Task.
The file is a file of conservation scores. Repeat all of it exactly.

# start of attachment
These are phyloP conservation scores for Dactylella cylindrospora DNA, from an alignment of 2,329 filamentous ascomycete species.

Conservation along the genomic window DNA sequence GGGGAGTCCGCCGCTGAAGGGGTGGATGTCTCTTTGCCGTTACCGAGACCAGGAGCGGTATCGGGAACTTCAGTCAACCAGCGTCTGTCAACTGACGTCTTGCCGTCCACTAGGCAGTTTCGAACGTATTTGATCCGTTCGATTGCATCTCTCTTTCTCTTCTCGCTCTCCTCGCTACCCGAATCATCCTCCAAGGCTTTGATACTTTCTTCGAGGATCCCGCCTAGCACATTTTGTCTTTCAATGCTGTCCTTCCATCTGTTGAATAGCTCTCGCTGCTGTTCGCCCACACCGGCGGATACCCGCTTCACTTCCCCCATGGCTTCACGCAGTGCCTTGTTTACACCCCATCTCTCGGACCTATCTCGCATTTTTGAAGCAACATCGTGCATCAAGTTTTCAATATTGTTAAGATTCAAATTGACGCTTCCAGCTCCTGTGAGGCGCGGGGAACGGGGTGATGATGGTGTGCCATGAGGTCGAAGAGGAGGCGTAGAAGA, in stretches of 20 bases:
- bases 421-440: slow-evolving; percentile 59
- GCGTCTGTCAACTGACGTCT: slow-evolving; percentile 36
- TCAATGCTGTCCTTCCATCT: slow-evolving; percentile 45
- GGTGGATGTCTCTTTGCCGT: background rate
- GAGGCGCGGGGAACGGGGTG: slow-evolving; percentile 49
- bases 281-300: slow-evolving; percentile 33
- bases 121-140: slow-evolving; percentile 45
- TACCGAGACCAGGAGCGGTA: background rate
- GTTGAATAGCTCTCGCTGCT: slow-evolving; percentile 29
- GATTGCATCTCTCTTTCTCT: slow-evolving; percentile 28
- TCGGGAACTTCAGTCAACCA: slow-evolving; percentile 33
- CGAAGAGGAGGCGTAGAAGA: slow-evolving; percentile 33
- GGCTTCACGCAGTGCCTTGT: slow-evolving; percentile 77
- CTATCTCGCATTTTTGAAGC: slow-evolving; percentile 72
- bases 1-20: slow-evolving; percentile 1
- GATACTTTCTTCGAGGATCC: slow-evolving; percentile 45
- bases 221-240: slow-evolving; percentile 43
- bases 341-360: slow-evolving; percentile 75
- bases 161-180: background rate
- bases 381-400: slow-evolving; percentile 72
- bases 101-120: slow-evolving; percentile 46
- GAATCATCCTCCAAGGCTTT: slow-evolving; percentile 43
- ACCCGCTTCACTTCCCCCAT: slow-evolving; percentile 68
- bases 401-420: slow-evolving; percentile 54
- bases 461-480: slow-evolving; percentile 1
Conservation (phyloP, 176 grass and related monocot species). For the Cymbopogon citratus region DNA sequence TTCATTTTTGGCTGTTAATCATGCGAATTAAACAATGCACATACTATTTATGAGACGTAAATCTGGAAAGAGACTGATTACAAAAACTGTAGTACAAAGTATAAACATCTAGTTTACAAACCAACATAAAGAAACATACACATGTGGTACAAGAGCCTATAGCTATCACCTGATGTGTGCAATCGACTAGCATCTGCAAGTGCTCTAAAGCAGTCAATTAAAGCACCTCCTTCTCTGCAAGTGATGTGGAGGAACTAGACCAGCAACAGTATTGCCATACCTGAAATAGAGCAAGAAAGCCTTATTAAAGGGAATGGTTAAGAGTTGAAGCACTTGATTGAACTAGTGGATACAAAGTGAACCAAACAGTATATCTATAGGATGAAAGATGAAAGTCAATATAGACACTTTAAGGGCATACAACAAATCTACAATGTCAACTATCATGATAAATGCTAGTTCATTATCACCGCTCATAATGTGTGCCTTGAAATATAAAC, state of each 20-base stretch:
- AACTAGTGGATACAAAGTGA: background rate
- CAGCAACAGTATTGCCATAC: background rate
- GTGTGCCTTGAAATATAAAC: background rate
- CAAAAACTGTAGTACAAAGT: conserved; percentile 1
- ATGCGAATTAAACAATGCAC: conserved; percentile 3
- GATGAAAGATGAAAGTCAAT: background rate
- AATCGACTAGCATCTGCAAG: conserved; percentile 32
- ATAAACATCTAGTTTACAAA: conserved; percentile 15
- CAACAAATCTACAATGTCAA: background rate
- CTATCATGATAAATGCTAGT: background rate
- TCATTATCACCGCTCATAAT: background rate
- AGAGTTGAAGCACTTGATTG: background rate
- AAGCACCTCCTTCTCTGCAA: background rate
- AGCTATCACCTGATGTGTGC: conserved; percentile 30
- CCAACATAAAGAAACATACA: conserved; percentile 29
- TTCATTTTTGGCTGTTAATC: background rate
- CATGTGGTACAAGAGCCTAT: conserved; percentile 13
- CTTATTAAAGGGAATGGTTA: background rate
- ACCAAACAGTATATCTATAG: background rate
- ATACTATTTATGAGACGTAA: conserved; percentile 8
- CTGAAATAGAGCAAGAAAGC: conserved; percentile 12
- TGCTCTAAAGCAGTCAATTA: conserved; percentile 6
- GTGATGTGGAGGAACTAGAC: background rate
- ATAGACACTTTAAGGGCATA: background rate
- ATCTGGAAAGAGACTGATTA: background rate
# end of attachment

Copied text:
These are phyloP conservation scores for Dactylella cylindrospora DNA, from an alignment of 2,329 filamentous ascomycete species.

Conservation along the genomic window DNA sequence GGGGAGTCCGCCGCTGAAGGGGTGGATGTCTCTTTGCCGTTACCGAGACCAGGAGCGGTATCGGGAACTTCAGTCAACCAGCGTCTGTCAACTGACGTCTTGCCGTCCACTAGGCAGTTTCGAACGTATTTGATCCGTTCGATTGCATCTCTCTTTCTCTTCTCGCTCTCCTCGCTACCCGAATCATCCTCCAAGGCTTTGATACTTTCTTCGAGGATCCCGCCTAGCACATTTTGTCTTTCAATGCTGTCCTTCCATCTGTTGAATAGCTCTCGCTGCTGTTCGCCCACACCGGCGGATACCCGCTTCACTTCCCCCATGGCTTCACGCAGTGCCTTGTTTACACCCCATCTCTCGGACCTATCTCGCATTTTTGAAGCAACATCGTGCATCAAGTTTTCAATATTGTTAAGATTCAAATTGACGCTTCCAGCTCCTGTGAGGCGCGGGGAACGGGGTGATGATGGTGTGCCATGAGGTCGAAGAGGAGGCGTAGAAGA, in stretches of 20 bases:
- bases 421-440: slow-evolving; percentile 59
- GCGTCTGTCAACTGACGTCT: slow-evolving; percentile 36
- TCAATGCTGTCCTTCCATCT: slow-evolving; percentile 45
- GGTGGATGTCTCTTTGCCGT: background rate
- GAGGCGCGGGGAACGGGGTG: slow-evolving; percentile 49
- bases 281-300: slow-evolving; percentile 33
- bases 121-140: slow-evolving; percentile 45
- TACCGAGACCAGGAGCGGTA: background rate
- GTTGAATAGCTCTCGCTGCT: slow-evolving; percentile 29
- GATTGCATCTCTCTTTCTCT: slow-evolving; percentile 28
- TCGGGAACTTCAGTCAACCA: slow-evolving; percentile 33
- CGAAGAGGAGGCGTAGAAGA: slow-evolving; percentile 33
- GGCTTCACGCAGTGCCTTGT: slow-evolving; percentile 77
- CTATCTCGCATTTTTGAAGC: slow-evolving; percentile 72
- bases 1-20: slow-evolving; percentile 1
- GATACTTTCTTCGAGGATCC: slow-evolving; percentile 45
- bases 221-240: slow-evolving; percentile 43
- bases 341-360: slow-evolving; percentile 75
- bases 161-180: background rate
- bases 381-400: slow-evolving; percentile 72
- bases 101-120: slow-evolving; percentile 46
- GAATCATCCTCCAAGGCTTT: slow-evolving; percentile 43
- ACCCGCTTCACTTCCCCCAT: slow-evolving; percentile 68
- bases 401-420: slow-evolving; percentile 54
- bases 461-480: slow-evolving; percentile 1
Conservation (phyloP, 176 grass and related monocot species). For the Cymbopogon citratus region DNA sequence TTCATTTTTGGCTGTTAATCATGCGAATTAAACAATGCACATACTATTTATGAGACGTAAATCTGGAAAGAGACTGATTACAAAAACTGTAGTACAAAGTATAAACATCTAGTTTACAAACCAACATAAAGAAACATACACATGTGGTACAAGAGCCTATAGCTATCACCTGATGTGTGCAATCGACTAGCATCTGCAAGTGCTCTAAAGCAGTCAATTAAAGCACCTCCTTCTCTGCAAGTGATGTGGAGGAACTAGACCAGCAACAGTATTGCCATACCTGAAATAGAGCAAGAAAGCCTTATTAAAGGGAATGGTTAAGAGTTGAAGCACTTGATTGAACTAGTGGATACAAAGTGAACCAAACAGTATATCTATAGGATGAAAGATGAAAGTCAATATAGACACTTTAAGGGCATACAACAAATCTACAATGTCAACTATCATGATAAATGCTAGTTCATTATCACCGCTCATAATGTGTGCCTTGAAATATAAAC, state of each 20-base stretch:
- AACTAGTGGATACAAAGTGA: background rate
- CAGCAACAGTATTGCCATAC: background rate
- GTGTGCCTTGAAATATAAAC: background rate
- CAAAAACTGTAGTACAAAGT: conserved; percentile 1
- ATGCGAATTAAACAATGCAC: conserved; percentile 3
- GATGAAAGATGAAAGTCAAT: background rate
- AATCGACTAGCATCTGCAAG: conserved; percentile 32
- ATAAACATCTAGTTTACAAA: conserved; percentile 15
- CAACAAATCTACAATGTCAA: background rate
- CTATCATGATAAATGCTAGT: background rate
- TCATTATCACCGCTCATAAT: background rate
- AGAGTTGAAGCACTTGATTG: background rate
- AAGCACCTCCTTCTCTGCAA: background rate
- AGCTATCACCTGATGTGTGC: conserved; percentile 30
- CCAACATAAAGAAACATACA: conserved; percentile 29
- TTCATTTTTGGCTGTTAATC: background rate
- CATGTGGTACAAGAGCCTAT: conserved; percentile 13
- CTTATTAAAGGGAATGGTTA: background rate
- ACCAAACAGTATATCTATAG: background rate
- ATACTATTTATGAGACGTAA: conserved; percentile 8
- CTGAAATAGAGCAAGAAAGC: conserved; percentile 12
- TGCTCTAAAGCAGTCAATTA: conserved; percentile 6
- GTGATGTGGAGGAACTAGAC: background rate
- ATAGACACTTTAAGGGCATA: background rate
- ATCTGGAAAGAGACTGATTA: background rate